Walloons - Religion and Expressive Culture

Religious Beliefs. Wallonia is an area of dying Catholicism. Many parish churches have had to close owing to a lack of attendance. Communion, confession, baptism, and Religious marriages are all on the decline. Many older people may attend church only occasionally, but keep statues of the Virgin Mary in their windows. Lourdes in southwestern France is a popular place of pilgrimage. Beauraing and Banneaux are the two most popular places of pilgrimage in Wallonia. Several saints' processions have been revived in recent times, though often because of an interest in folkloric practices rather than renewed religious faith. Some of these even include religious reversals, such as a fake priest handing out slices of cucumber instead of hosts. The immigrants from southern Europe are usually more observant of Catholic Rituals than the Walloons. The immigrants from North Africa and Turkey are beginning to call for more support of the Islamic religion. Wallonia is also the home of small numbers of Protestants, Jews, Russian Orthodox, and Greek Orthodox.

Religious Practitioners. Wallonia used to have several monasteries that produced an important number of clergymen. Today, very few boys choose a religious career.

Ceremonies. Baptisms, first communions, and marriages are rites of passage marked by celebrations. Many nonreligious Walloons have begun celebrating laic communions for their children. Carnival has numerous faces around Wallonia. Generally, an entire village dons identical costumes. Most famous among these is the Carnival of Binche.

Arts. Belgium has been known for her painters since the late Middle Ages. While many of the most famous painters were Flemish, Walloons were represented as well. Wallonia is perhaps better known for its contributions to modern art by the surrealists René Magritte and Alfred Delvaux. There have been several internationally known Walloon writers. Probably the best-known in the United States is Georges Simenon, the mystery writer and creator of Maigret. Folk arts are alive and well in Wallonia, with numerous processions of giants, mock military marches, and a thriving rod-puppet theater.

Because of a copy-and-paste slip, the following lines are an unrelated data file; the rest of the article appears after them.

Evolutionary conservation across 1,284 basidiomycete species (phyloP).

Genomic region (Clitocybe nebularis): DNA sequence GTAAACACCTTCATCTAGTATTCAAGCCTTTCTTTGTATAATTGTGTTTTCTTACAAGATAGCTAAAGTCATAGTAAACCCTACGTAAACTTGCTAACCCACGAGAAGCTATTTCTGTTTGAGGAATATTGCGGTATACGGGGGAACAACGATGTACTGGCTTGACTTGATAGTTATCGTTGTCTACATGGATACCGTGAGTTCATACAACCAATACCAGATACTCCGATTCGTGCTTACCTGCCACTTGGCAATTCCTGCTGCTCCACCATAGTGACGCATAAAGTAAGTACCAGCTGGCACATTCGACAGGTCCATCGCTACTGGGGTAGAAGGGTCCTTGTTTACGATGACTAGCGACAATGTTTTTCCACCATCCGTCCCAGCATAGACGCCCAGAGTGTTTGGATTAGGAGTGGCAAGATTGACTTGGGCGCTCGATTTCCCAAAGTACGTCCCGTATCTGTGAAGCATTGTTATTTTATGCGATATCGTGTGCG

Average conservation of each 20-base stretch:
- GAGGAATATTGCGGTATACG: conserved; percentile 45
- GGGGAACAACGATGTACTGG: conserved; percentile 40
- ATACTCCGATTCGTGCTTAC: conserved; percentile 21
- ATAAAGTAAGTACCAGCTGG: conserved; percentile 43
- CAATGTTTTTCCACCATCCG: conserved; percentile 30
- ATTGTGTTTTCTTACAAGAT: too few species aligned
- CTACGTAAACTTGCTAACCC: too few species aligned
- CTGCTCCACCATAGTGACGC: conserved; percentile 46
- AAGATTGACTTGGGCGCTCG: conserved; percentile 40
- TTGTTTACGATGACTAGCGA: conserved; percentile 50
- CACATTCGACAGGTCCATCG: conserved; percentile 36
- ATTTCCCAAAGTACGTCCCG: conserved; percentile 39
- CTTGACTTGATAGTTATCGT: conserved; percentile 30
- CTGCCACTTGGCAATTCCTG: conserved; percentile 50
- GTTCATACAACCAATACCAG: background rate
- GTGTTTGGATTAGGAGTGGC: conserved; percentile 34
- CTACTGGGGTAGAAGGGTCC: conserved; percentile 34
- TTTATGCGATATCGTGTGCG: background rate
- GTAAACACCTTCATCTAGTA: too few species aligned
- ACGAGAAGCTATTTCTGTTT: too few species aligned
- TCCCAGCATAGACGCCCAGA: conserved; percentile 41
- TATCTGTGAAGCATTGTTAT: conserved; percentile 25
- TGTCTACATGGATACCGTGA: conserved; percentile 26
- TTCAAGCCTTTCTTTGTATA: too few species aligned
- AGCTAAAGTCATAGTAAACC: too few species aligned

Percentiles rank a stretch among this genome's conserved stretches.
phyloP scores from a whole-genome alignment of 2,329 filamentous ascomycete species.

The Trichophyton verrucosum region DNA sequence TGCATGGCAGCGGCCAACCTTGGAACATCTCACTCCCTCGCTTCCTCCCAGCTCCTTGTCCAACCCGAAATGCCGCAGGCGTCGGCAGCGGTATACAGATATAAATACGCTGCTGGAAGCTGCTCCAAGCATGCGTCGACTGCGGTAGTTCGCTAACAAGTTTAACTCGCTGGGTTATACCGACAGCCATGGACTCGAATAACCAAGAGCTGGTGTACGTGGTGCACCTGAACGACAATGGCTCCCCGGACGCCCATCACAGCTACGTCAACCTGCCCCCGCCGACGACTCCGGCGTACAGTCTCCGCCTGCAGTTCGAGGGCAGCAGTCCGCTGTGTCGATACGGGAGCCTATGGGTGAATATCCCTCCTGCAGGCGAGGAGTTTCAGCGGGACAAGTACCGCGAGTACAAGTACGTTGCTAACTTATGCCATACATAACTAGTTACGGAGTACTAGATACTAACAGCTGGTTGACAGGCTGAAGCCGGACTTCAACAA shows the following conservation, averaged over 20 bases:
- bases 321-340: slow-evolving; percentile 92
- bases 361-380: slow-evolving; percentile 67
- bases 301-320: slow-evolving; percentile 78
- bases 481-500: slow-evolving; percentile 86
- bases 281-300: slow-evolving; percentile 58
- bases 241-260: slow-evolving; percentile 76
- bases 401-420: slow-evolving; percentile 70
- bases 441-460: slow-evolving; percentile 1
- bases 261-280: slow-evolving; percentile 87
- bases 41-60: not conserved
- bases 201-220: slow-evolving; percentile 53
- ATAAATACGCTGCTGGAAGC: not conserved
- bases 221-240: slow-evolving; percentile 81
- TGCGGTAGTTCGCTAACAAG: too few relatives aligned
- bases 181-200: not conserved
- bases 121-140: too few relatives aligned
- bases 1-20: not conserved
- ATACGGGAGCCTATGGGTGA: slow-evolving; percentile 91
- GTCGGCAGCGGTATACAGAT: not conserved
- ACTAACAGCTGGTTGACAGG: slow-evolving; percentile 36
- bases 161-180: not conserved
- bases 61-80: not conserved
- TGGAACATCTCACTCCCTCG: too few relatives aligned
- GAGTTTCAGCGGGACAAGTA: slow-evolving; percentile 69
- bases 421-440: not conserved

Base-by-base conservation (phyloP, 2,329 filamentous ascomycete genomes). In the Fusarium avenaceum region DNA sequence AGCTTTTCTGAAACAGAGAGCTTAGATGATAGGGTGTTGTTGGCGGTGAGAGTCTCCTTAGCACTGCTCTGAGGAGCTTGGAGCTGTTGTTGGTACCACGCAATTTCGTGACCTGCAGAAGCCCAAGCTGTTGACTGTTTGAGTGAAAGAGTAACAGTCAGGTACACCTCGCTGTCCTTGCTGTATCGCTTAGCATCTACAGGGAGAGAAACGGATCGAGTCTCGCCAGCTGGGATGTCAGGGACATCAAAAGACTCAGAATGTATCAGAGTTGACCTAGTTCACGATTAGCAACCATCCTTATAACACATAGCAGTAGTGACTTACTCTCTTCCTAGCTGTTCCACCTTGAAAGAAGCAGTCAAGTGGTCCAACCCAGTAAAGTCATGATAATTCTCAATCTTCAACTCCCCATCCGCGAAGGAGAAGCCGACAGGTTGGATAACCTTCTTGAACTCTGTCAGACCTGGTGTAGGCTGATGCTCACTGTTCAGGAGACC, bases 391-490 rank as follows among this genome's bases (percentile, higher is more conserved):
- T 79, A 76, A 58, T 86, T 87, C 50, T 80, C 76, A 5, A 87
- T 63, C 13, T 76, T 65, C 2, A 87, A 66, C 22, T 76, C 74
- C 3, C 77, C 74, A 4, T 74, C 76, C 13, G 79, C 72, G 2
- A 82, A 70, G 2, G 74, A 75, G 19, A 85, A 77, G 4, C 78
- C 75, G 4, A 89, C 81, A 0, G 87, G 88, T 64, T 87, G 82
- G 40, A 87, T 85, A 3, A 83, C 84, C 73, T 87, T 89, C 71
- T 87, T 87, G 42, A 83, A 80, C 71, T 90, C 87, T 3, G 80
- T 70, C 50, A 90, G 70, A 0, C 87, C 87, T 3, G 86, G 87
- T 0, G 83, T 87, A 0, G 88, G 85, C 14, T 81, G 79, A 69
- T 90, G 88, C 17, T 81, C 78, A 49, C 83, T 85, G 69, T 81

Medicine. There are 2.1 doctors per thousand Wallonians, and 4.77 hospital beds. Medical care is subsidized by the state.

Death and Afterlife. The devil is a popular figure in Walloon folklore, and belief in an afterlife is probably still fairly strong. Funerals vary from open casket to cremation. Friends of the deceased usually give speeches honoring him or her at the funeral. All Saints' Day, at which time spirits are thought to return to the earth, occurs on 4 November. On this day, many families go to the cemetery and clean the tombs of their ancestors.

Also read article about Walloons from Wikipedia

User Contributions:

Comment about this article, ask questions, or add new information about this topic: